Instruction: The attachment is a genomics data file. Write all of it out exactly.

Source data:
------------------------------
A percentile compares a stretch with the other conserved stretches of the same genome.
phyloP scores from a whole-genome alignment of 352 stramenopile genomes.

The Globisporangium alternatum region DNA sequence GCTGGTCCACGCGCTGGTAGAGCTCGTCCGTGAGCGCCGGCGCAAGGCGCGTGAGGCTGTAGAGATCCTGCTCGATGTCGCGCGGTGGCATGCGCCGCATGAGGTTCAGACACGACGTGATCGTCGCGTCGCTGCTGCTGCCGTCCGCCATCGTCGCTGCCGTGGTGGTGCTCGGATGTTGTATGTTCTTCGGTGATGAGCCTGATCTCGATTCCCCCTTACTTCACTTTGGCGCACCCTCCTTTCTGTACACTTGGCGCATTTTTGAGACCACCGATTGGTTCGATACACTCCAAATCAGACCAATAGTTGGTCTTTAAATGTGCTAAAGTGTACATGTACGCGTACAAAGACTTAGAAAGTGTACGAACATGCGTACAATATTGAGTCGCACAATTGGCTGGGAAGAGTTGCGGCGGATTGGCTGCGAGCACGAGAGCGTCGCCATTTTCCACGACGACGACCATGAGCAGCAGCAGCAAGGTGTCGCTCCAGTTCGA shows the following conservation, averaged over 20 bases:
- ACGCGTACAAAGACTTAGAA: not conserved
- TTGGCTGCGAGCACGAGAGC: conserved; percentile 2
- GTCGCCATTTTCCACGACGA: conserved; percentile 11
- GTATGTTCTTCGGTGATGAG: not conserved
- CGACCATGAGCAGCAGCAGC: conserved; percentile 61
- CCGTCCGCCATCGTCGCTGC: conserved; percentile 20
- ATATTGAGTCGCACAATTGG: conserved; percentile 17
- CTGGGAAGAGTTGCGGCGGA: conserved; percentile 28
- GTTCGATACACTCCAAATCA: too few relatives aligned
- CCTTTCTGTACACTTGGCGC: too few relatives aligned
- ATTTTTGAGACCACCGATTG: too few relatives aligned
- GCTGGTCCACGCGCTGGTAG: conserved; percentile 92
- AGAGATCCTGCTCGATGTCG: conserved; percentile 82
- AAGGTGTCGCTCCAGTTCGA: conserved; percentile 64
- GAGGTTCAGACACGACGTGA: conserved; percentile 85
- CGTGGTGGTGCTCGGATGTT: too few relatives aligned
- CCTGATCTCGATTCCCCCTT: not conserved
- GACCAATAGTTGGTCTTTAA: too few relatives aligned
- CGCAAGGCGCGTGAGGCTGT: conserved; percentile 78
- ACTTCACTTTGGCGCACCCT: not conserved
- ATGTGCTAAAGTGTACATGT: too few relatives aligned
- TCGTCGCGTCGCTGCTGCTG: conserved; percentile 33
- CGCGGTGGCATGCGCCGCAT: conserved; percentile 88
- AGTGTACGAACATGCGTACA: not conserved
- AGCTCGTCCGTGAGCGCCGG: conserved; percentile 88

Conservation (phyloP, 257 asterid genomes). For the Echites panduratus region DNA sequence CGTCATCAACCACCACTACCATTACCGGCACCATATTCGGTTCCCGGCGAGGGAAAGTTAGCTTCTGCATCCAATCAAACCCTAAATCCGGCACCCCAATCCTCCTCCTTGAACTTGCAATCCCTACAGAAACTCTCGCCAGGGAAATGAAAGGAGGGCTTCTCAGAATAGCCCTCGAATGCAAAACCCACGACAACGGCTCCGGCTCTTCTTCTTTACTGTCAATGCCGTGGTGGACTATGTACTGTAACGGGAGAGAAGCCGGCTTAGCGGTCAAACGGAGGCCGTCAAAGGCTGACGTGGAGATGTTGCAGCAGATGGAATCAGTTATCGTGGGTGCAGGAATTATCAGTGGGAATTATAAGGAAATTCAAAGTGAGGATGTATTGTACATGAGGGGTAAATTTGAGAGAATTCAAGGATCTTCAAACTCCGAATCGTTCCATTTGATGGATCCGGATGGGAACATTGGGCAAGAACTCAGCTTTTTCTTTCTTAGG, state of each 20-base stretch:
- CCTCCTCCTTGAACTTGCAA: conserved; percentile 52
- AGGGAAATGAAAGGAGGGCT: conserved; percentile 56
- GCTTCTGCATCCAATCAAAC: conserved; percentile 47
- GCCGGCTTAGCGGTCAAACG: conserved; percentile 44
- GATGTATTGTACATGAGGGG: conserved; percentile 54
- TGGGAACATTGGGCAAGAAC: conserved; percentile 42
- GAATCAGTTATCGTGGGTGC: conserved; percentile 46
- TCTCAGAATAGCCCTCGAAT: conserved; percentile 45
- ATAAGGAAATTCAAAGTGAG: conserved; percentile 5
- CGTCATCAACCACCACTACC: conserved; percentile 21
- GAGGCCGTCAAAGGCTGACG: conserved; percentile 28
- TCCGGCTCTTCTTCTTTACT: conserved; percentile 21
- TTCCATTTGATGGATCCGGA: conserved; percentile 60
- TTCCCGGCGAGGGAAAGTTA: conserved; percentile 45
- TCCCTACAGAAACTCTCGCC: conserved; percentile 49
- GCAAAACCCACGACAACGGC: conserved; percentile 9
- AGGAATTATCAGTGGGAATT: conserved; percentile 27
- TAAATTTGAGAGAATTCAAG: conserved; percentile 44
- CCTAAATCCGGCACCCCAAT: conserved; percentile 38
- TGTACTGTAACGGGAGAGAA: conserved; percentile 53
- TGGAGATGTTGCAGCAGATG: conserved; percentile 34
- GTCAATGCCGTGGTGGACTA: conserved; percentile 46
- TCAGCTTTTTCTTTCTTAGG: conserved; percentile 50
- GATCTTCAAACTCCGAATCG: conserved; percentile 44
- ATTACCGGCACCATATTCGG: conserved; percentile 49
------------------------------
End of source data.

A percentile compares a stretch with the other conserved stretches of the same genome.
phyloP scores from a whole-genome alignment of 352 stramenopile genomes.

The Globisporangium alternatum region DNA sequence GCTGGTCCACGCGCTGGTAGAGCTCGTCCGTGAGCGCCGGCGCAAGGCGCGTGAGGCTGTAGAGATCCTGCTCGATGTCGCGCGGTGGCATGCGCCGCATGAGGTTCAGACACGACGTGATCGTCGCGTCGCTGCTGCTGCCGTCCGCCATCGTCGCTGCCGTGGTGGTGCTCGGATGTTGTATGTTCTTCGGTGATGAGCCTGATCTCGATTCCCCCTTACTTCACTTTGGCGCACCCTCCTTTCTGTACACTTGGCGCATTTTTGAGACCACCGATTGGTTCGATACACTCCAAATCAGACCAATAGTTGGTCTTTAAATGTGCTAAAGTGTACATGTACGCGTACAAAGACTTAGAAAGTGTACGAACATGCGTACAATATTGAGTCGCACAATTGGCTGGGAAGAGTTGCGGCGGATTGGCTGCGAGCACGAGAGCGTCGCCATTTTCCACGACGACGACCATGAGCAGCAGCAGCAAGGTGTCGCTCCAGTTCGA shows the following conservation, averaged over 20 bases:
- ACGCGTACAAAGACTTAGAA: not conserved
- TTGGCTGCGAGCACGAGAGC: conserved; percentile 2
- GTCGCCATTTTCCACGACGA: conserved; percentile 11
- GTATGTTCTTCGGTGATGAG: not conserved
- CGACCATGAGCAGCAGCAGC: conserved; percentile 61
- CCGTCCGCCATCGTCGCTGC: conserved; percentile 20
- ATATTGAGTCGCACAATTGG: conserved; percentile 17
- CTGGGAAGAGTTGCGGCGGA: conserved; percentile 28
- GTTCGATACACTCCAAATCA: too few relatives aligned
- CCTTTCTGTACACTTGGCGC: too few relatives aligned
- ATTTTTGAGACCACCGATTG: too few relatives aligned
- GCTGGTCCACGCGCTGGTAG: conserved; percentile 92
- AGAGATCCTGCTCGATGTCG: conserved; percentile 82
- AAGGTGTCGCTCCAGTTCGA: conserved; percentile 64
- GAGGTTCAGACACGACGTGA: conserved; percentile 85
- CGTGGTGGTGCTCGGATGTT: too few relatives aligned
- CCTGATCTCGATTCCCCCTT: not conserved
- GACCAATAGTTGGTCTTTAA: too few relatives aligned
- CGCAAGGCGCGTGAGGCTGT: conserved; percentile 78
- ACTTCACTTTGGCGCACCCT: not conserved
- ATGTGCTAAAGTGTACATGT: too few relatives aligned
- TCGTCGCGTCGCTGCTGCTG: conserved; percentile 33
- CGCGGTGGCATGCGCCGCAT: conserved; percentile 88
- AGTGTACGAACATGCGTACA: not conserved
- AGCTCGTCCGTGAGCGCCGG: conserved; percentile 88

Conservation (phyloP, 257 asterid genomes). For the Echites panduratus region DNA sequence CGTCATCAACCACCACTACCATTACCGGCACCATATTCGGTTCCCGGCGAGGGAAAGTTAGCTTCTGCATCCAATCAAACCCTAAATCCGGCACCCCAATCCTCCTCCTTGAACTTGCAATCCCTACAGAAACTCTCGCCAGGGAAATGAAAGGAGGGCTTCTCAGAATAGCCCTCGAATGCAAAACCCACGACAACGGCTCCGGCTCTTCTTCTTTACTGTCAATGCCGTGGTGGACTATGTACTGTAACGGGAGAGAAGCCGGCTTAGCGGTCAAACGGAGGCCGTCAAAGGCTGACGTGGAGATGTTGCAGCAGATGGAATCAGTTATCGTGGGTGCAGGAATTATCAGTGGGAATTATAAGGAAATTCAAAGTGAGGATGTATTGTACATGAGGGGTAAATTTGAGAGAATTCAAGGATCTTCAAACTCCGAATCGTTCCATTTGATGGATCCGGATGGGAACATTGGGCAAGAACTCAGCTTTTTCTTTCTTAGG, state of each 20-base stretch:
- CCTCCTCCTTGAACTTGCAA: conserved; percentile 52
- AGGGAAATGAAAGGAGGGCT: conserved; percentile 56
- GCTTCTGCATCCAATCAAAC: conserved; percentile 47
- GCCGGCTTAGCGGTCAAACG: conserved; percentile 44
- GATGTATTGTACATGAGGGG: conserved; percentile 54
- TGGGAACATTGGGCAAGAAC: conserved; percentile 42
- GAATCAGTTATCGTGGGTGC: conserved; percentile 46
- TCTCAGAATAGCCCTCGAAT: conserved; percentile 45
- ATAAGGAAATTCAAAGTGAG: conserved; percentile 5
- CGTCATCAACCACCACTACC: conserved; percentile 21
- GAGGCCGTCAAAGGCTGACG: conserved; percentile 28
- TCCGGCTCTTCTTCTTTACT: conserved; percentile 21
- TTCCATTTGATGGATCCGGA: conserved; percentile 60
- TTCCCGGCGAGGGAAAGTTA: conserved; percentile 45
- TCCCTACAGAAACTCTCGCC: conserved; percentile 49
- GCAAAACCCACGACAACGGC: conserved; percentile 9
- AGGAATTATCAGTGGGAATT: conserved; percentile 27
- TAAATTTGAGAGAATTCAAG: conserved; percentile 44
- CCTAAATCCGGCACCCCAAT: conserved; percentile 38
- TGTACTGTAACGGGAGAGAA: conserved; percentile 53
- TGGAGATGTTGCAGCAGATG: conserved; percentile 34
- GTCAATGCCGTGGTGGACTA: conserved; percentile 46
- TCAGCTTTTTCTTTCTTAGG: conserved; percentile 50
- GATCTTCAAACTCCGAATCG: conserved; percentile 44
- ATTACCGGCACCATATTCGG: conserved; percentile 49